When (and how) to fire your client

If you’ve ever freelanced, you’ll know the pain of working with difficult clients. There’s a reason why is so popular! Firing a client is one of the most difficult, if not the most difficult, parts of working as a freelancer or with an agency. But sometimes you just have to take the bull by the horns and do it. Here’s our advice for getting rid of a difficult client.

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Look for the warning signs

Before you commit, keep an eye out for any signs things aren’t quite right. If you’re picking up a half-finished project and/or your client is complaining about the last person they hired, that’s usually a big indication that they’re unreasonable. At the very least, they’re not an easy person to get along with and that’s often half the battle.

Trust your gut instinct

If something doesn’t feel quite right from the start, walk away. If you’re partway through the project and the client starts veering between Jekyll and Hyde, you can still make a decision about whether you want to continue or not. Make sure you don’t do any work on a project unless they’ve signed a watertight contract with you, and be suspicious if they delay signing for any reason. It usually means they have something to hide.

Have a good contract

There are plenty of free and cheap boilerplate contracts on the internet, but you won’t want to use one as-is. Make sure you include (or amend) points specific to your style of working and your needs and requirements. One of the most important clauses should be that you can terminate the agreement at any point with no penalties.

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Don’t be afraid to say no

‘No’ can be one of the most difficult words to say, particularly if you’re naturally geared towards helping people. But it’s important to learn to say no and not be afraid of saying it. If you get to the point where you feel resentful or you’re working for free, it’s a clear sign that something needs to change. And that something is usually linked to the vow to say ‘no’ a little more often.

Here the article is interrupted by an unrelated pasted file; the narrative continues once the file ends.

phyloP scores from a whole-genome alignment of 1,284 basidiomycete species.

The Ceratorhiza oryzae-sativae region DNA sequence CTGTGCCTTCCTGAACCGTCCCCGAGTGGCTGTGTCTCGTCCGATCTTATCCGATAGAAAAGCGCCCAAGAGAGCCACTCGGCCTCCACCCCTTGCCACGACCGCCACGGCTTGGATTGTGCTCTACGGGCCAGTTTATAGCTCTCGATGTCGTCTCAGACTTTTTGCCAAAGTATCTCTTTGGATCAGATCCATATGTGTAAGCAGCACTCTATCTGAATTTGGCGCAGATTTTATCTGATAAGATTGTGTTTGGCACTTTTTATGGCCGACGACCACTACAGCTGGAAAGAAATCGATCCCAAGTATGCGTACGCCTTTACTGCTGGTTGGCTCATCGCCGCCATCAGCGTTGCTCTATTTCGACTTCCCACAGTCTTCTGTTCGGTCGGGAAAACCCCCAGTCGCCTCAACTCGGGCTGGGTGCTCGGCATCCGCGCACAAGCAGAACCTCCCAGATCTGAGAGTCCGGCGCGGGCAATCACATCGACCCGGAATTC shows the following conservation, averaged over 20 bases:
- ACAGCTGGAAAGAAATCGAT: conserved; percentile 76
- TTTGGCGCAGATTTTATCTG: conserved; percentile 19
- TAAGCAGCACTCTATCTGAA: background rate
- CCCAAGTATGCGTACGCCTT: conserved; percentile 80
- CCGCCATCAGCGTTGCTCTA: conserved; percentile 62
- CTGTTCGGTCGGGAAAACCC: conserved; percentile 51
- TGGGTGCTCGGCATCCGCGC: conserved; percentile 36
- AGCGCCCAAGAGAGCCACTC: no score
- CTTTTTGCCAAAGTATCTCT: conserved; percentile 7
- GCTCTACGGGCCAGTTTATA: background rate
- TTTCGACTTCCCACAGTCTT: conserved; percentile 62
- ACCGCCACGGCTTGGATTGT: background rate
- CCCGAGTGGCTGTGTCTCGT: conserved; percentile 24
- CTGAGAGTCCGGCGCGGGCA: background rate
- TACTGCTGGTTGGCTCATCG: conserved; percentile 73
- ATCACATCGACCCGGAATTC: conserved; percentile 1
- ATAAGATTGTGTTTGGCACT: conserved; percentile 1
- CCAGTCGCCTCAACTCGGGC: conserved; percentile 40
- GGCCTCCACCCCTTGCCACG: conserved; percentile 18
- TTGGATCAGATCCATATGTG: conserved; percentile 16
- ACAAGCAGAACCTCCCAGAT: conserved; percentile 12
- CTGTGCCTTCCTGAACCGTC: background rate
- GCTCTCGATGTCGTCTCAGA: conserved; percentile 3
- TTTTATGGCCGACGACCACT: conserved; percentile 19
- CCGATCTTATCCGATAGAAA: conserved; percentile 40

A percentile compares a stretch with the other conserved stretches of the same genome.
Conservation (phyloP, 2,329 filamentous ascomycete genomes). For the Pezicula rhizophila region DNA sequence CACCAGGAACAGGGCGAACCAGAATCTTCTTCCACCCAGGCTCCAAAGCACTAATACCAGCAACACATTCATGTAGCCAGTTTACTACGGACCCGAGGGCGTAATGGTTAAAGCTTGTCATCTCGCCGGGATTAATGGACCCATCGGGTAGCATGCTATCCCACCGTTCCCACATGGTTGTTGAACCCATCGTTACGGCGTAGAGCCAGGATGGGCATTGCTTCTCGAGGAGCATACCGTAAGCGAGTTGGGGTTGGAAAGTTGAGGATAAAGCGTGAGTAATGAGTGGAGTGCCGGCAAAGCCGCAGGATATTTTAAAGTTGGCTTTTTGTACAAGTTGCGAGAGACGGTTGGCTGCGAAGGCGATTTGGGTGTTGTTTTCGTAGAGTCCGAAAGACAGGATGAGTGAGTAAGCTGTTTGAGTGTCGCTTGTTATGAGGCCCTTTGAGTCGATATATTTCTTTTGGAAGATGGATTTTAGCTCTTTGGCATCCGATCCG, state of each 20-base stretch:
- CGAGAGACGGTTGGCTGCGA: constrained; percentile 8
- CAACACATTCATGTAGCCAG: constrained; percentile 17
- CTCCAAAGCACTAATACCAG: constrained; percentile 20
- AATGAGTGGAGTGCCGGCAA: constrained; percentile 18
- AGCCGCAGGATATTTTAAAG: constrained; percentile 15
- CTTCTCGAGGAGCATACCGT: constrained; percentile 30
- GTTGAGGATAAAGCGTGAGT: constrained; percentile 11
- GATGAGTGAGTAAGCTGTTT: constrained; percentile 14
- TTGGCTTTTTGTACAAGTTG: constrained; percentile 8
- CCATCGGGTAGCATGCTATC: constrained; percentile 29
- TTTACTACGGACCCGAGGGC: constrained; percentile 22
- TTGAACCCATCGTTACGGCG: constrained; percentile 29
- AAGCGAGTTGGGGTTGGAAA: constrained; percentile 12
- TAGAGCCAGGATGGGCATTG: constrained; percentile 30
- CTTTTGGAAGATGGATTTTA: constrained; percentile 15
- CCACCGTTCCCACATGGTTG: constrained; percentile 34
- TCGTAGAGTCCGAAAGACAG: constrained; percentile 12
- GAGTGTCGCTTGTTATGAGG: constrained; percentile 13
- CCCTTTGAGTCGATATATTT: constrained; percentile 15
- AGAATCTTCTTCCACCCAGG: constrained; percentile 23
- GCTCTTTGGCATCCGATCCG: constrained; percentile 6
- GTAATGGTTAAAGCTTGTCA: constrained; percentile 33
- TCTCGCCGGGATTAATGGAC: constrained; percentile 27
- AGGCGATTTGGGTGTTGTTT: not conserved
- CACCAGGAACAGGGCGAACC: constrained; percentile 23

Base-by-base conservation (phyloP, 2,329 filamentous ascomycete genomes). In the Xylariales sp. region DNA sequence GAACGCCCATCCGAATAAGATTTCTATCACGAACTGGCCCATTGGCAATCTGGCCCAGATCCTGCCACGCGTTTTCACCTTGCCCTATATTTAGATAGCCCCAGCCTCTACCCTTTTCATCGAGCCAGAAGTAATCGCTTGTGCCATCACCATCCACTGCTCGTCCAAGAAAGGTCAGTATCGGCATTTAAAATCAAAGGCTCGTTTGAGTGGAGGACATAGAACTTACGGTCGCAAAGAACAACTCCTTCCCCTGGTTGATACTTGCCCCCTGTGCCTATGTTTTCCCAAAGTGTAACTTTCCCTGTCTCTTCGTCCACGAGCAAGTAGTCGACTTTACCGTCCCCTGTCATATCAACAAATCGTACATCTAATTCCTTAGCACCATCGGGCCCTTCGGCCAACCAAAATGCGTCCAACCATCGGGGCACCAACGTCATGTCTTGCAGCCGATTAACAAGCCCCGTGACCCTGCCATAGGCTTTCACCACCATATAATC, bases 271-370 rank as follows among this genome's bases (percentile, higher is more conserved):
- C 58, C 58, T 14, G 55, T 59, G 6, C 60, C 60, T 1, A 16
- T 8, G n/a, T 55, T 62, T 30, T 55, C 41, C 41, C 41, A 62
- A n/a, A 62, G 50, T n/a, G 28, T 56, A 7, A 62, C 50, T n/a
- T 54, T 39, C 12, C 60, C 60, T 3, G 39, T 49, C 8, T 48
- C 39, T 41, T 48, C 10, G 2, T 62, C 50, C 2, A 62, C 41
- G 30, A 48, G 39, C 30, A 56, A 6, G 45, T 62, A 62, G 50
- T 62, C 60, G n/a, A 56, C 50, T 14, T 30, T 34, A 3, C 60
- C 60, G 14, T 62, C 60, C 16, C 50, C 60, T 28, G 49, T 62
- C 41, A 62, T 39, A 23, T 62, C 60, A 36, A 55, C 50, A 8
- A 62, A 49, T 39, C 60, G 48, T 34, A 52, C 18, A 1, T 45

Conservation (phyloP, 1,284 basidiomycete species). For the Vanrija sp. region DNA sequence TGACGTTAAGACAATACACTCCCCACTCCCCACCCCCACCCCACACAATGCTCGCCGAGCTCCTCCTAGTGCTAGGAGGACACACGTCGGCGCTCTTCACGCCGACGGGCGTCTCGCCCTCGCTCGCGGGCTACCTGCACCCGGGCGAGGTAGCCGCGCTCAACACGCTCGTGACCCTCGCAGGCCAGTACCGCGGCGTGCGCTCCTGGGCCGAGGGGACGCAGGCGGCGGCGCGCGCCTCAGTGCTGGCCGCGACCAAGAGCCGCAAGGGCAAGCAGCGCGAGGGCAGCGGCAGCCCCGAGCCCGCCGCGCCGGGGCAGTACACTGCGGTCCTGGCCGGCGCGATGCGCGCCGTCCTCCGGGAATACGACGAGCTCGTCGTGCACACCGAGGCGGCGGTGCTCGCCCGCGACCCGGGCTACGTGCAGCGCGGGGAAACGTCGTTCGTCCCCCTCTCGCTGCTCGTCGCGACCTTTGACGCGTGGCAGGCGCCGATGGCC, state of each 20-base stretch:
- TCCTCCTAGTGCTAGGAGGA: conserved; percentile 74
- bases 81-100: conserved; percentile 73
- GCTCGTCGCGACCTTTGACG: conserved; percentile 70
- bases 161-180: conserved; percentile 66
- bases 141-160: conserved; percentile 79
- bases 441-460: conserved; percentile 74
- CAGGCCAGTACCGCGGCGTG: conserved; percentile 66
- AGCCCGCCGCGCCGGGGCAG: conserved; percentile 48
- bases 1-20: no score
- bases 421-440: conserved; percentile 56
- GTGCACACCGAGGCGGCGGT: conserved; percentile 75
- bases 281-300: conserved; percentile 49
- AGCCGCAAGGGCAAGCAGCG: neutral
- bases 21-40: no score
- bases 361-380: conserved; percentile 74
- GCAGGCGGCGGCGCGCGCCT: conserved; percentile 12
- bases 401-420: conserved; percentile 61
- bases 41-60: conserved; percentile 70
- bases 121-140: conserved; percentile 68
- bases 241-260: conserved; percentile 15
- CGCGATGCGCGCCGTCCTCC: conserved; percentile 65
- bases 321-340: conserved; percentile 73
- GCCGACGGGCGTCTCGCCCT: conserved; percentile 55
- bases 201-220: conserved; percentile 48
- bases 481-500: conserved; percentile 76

Don’t blame yourself

99% of the time, it’s them and not you. Don’t let them make you feel bad or incompetent; you’re not. Whatever the reason you’re walking away, remember that you’re finally free. Nothing can beat that.

Use your past experiences

A bad client means different things to different people. Over time, you’ll end up building up a mental list of warning signs and what to look for at the initial discussion stage, so you know from the start whether you’re likely to clash with someone or build up a good relationship. Good clients tend to attract good clients, so always ask your favourites if they know of anyone who needs work done.

Fire your client professionally and legally

When it comes to crunch time, stay professional. Terminate the agreement in writing rather than over the phone so there’s a digital footprint and include a copy of the contract you both signed at the beginning. Stay calm and avoid being provoked: the client will feel angry and powerless, and will often retaliate. Again, remember that it’s not your fault. Keep your cool through any threats and demands, and expect to allow some time for cooling off. Under UK law, unless you signed a contract stating otherwise, all work and creations remain your property and you’re free to take them with you.

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